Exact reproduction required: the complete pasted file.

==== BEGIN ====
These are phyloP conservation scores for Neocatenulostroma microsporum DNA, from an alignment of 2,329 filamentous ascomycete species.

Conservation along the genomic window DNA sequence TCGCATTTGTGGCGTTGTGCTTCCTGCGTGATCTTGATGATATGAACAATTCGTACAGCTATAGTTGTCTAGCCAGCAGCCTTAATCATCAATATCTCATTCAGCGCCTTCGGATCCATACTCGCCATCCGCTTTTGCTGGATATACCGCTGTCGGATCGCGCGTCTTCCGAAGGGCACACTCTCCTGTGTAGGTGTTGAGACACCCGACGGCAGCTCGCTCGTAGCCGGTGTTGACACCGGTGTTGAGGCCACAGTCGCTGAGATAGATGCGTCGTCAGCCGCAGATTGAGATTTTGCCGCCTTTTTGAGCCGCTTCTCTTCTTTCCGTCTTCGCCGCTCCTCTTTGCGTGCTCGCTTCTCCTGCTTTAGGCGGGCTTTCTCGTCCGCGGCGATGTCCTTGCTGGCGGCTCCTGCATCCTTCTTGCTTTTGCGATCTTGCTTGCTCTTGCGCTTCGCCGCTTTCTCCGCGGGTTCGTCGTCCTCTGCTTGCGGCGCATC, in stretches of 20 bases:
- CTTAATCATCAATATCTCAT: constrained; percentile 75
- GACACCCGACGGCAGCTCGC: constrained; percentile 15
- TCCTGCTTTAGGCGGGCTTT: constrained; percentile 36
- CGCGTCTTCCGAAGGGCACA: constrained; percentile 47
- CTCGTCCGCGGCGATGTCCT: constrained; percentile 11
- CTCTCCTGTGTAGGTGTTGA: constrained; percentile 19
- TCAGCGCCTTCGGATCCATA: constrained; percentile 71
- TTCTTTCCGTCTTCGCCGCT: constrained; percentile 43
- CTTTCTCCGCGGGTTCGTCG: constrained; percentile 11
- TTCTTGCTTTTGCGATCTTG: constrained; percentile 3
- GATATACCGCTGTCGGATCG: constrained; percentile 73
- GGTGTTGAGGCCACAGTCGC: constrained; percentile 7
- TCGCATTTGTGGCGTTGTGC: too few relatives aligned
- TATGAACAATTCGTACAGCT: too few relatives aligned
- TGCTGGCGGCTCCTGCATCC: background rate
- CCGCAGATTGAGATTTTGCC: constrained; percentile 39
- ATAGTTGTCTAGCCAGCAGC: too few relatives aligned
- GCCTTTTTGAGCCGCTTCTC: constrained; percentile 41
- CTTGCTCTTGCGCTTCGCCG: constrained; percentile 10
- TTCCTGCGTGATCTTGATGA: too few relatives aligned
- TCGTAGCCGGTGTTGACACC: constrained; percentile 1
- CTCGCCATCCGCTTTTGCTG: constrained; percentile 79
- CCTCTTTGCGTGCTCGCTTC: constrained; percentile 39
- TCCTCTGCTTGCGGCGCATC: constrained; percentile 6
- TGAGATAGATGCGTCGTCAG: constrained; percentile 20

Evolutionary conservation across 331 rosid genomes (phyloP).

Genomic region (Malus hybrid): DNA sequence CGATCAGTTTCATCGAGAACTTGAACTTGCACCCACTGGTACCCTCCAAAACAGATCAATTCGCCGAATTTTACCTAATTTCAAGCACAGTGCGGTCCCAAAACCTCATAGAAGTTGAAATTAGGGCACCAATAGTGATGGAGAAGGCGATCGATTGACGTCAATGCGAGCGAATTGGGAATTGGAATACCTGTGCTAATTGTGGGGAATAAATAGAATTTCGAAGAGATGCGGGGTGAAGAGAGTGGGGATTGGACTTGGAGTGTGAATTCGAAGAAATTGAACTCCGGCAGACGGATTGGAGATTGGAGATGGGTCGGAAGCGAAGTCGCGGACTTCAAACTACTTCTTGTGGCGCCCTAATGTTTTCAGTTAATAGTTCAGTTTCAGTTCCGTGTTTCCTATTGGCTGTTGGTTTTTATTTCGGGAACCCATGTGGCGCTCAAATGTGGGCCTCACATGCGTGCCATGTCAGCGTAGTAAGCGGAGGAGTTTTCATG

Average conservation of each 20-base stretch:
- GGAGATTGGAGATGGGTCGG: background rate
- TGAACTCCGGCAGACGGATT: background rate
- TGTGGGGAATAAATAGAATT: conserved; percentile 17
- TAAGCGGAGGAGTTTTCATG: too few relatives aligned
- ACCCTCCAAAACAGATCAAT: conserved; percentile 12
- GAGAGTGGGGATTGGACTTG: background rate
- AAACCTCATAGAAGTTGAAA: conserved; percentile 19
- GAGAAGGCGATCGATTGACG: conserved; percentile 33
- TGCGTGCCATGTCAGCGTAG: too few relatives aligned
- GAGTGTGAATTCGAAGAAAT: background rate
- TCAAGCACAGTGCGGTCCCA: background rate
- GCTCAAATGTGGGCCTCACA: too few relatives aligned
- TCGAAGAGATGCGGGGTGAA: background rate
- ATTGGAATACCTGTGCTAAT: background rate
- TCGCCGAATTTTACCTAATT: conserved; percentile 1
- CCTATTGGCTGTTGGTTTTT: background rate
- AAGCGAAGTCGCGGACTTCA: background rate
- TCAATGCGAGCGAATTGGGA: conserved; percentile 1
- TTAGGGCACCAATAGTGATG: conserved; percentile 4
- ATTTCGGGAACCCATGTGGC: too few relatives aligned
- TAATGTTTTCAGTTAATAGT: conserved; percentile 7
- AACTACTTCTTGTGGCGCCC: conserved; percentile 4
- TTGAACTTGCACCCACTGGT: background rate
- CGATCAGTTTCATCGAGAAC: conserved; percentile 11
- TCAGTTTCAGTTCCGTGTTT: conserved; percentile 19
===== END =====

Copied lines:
These are phyloP conservation scores for Neocatenulostroma microsporum DNA, from an alignment of 2,329 filamentous ascomycete species.

Conservation along the genomic window DNA sequence TCGCATTTGTGGCGTTGTGCTTCCTGCGTGATCTTGATGATATGAACAATTCGTACAGCTATAGTTGTCTAGCCAGCAGCCTTAATCATCAATATCTCATTCAGCGCCTTCGGATCCATACTCGCCATCCGCTTTTGCTGGATATACCGCTGTCGGATCGCGCGTCTTCCGAAGGGCACACTCTCCTGTGTAGGTGTTGAGACACCCGACGGCAGCTCGCTCGTAGCCGGTGTTGACACCGGTGTTGAGGCCACAGTCGCTGAGATAGATGCGTCGTCAGCCGCAGATTGAGATTTTGCCGCCTTTTTGAGCCGCTTCTCTTCTTTCCGTCTTCGCCGCTCCTCTTTGCGTGCTCGCTTCTCCTGCTTTAGGCGGGCTTTCTCGTCCGCGGCGATGTCCTTGCTGGCGGCTCCTGCATCCTTCTTGCTTTTGCGATCTTGCTTGCTCTTGCGCTTCGCCGCTTTCTCCGCGGGTTCGTCGTCCTCTGCTTGCGGCGCATC, in stretches of 20 bases:
- CTTAATCATCAATATCTCAT: constrained; percentile 75
- GACACCCGACGGCAGCTCGC: constrained; percentile 15
- TCCTGCTTTAGGCGGGCTTT: constrained; percentile 36
- CGCGTCTTCCGAAGGGCACA: constrained; percentile 47
- CTCGTCCGCGGCGATGTCCT: constrained; percentile 11
- CTCTCCTGTGTAGGTGTTGA: constrained; percentile 19
- TCAGCGCCTTCGGATCCATA: constrained; percentile 71
- TTCTTTCCGTCTTCGCCGCT: constrained; percentile 43
- CTTTCTCCGCGGGTTCGTCG: constrained; percentile 11
- TTCTTGCTTTTGCGATCTTG: constrained; percentile 3
- GATATACCGCTGTCGGATCG: constrained; percentile 73
- GGTGTTGAGGCCACAGTCGC: constrained; percentile 7
- TCGCATTTGTGGCGTTGTGC: too few relatives aligned
- TATGAACAATTCGTACAGCT: too few relatives aligned
- TGCTGGCGGCTCCTGCATCC: background rate
- CCGCAGATTGAGATTTTGCC: constrained; percentile 39
- ATAGTTGTCTAGCCAGCAGC: too few relatives aligned
- GCCTTTTTGAGCCGCTTCTC: constrained; percentile 41
- CTTGCTCTTGCGCTTCGCCG: constrained; percentile 10
- TTCCTGCGTGATCTTGATGA: too few relatives aligned
- TCGTAGCCGGTGTTGACACC: constrained; percentile 1
- CTCGCCATCCGCTTTTGCTG: constrained; percentile 79
- CCTCTTTGCGTGCTCGCTTC: constrained; percentile 39
- TCCTCTGCTTGCGGCGCATC: constrained; percentile 6
- TGAGATAGATGCGTCGTCAG: constrained; percentile 20

Evolutionary conservation across 331 rosid genomes (phyloP).

Genomic region (Malus hybrid): DNA sequence CGATCAGTTTCATCGAGAACTTGAACTTGCACCCACTGGTACCCTCCAAAACAGATCAATTCGCCGAATTTTACCTAATTTCAAGCACAGTGCGGTCCCAAAACCTCATAGAAGTTGAAATTAGGGCACCAATAGTGATGGAGAAGGCGATCGATTGACGTCAATGCGAGCGAATTGGGAATTGGAATACCTGTGCTAATTGTGGGGAATAAATAGAATTTCGAAGAGATGCGGGGTGAAGAGAGTGGGGATTGGACTTGGAGTGTGAATTCGAAGAAATTGAACTCCGGCAGACGGATTGGAGATTGGAGATGGGTCGGAAGCGAAGTCGCGGACTTCAAACTACTTCTTGTGGCGCCCTAATGTTTTCAGTTAATAGTTCAGTTTCAGTTCCGTGTTTCCTATTGGCTGTTGGTTTTTATTTCGGGAACCCATGTGGCGCTCAAATGTGGGCCTCACATGCGTGCCATGTCAGCGTAGTAAGCGGAGGAGTTTTCATG

Average conservation of each 20-base stretch:
- GGAGATTGGAGATGGGTCGG: background rate
- TGAACTCCGGCAGACGGATT: background rate
- TGTGGGGAATAAATAGAATT: conserved; percentile 17
- TAAGCGGAGGAGTTTTCATG: too few relatives aligned
- ACCCTCCAAAACAGATCAAT: conserved; percentile 12
- GAGAGTGGGGATTGGACTTG: background rate
- AAACCTCATAGAAGTTGAAA: conserved; percentile 19
- GAGAAGGCGATCGATTGACG: conserved; percentile 33
- TGCGTGCCATGTCAGCGTAG: too few relatives aligned
- GAGTGTGAATTCGAAGAAAT: background rate
- TCAAGCACAGTGCGGTCCCA: background rate
- GCTCAAATGTGGGCCTCACA: too few relatives aligned
- TCGAAGAGATGCGGGGTGAA: background rate
- ATTGGAATACCTGTGCTAAT: background rate
- TCGCCGAATTTTACCTAATT: conserved; percentile 1
- CCTATTGGCTGTTGGTTTTT: background rate
- AAGCGAAGTCGCGGACTTCA: background rate
- TCAATGCGAGCGAATTGGGA: conserved; percentile 1
- TTAGGGCACCAATAGTGATG: conserved; percentile 4
- ATTTCGGGAACCCATGTGGC: too few relatives aligned
- TAATGTTTTCAGTTAATAGT: conserved; percentile 7
- AACTACTTCTTGTGGCGCCC: conserved; percentile 4
- TTGAACTTGCACCCACTGGT: background rate
- CGATCAGTTTCATCGAGAAC: conserved; percentile 11
- TCAGTTTCAGTTCCGTGTTT: conserved; percentile 19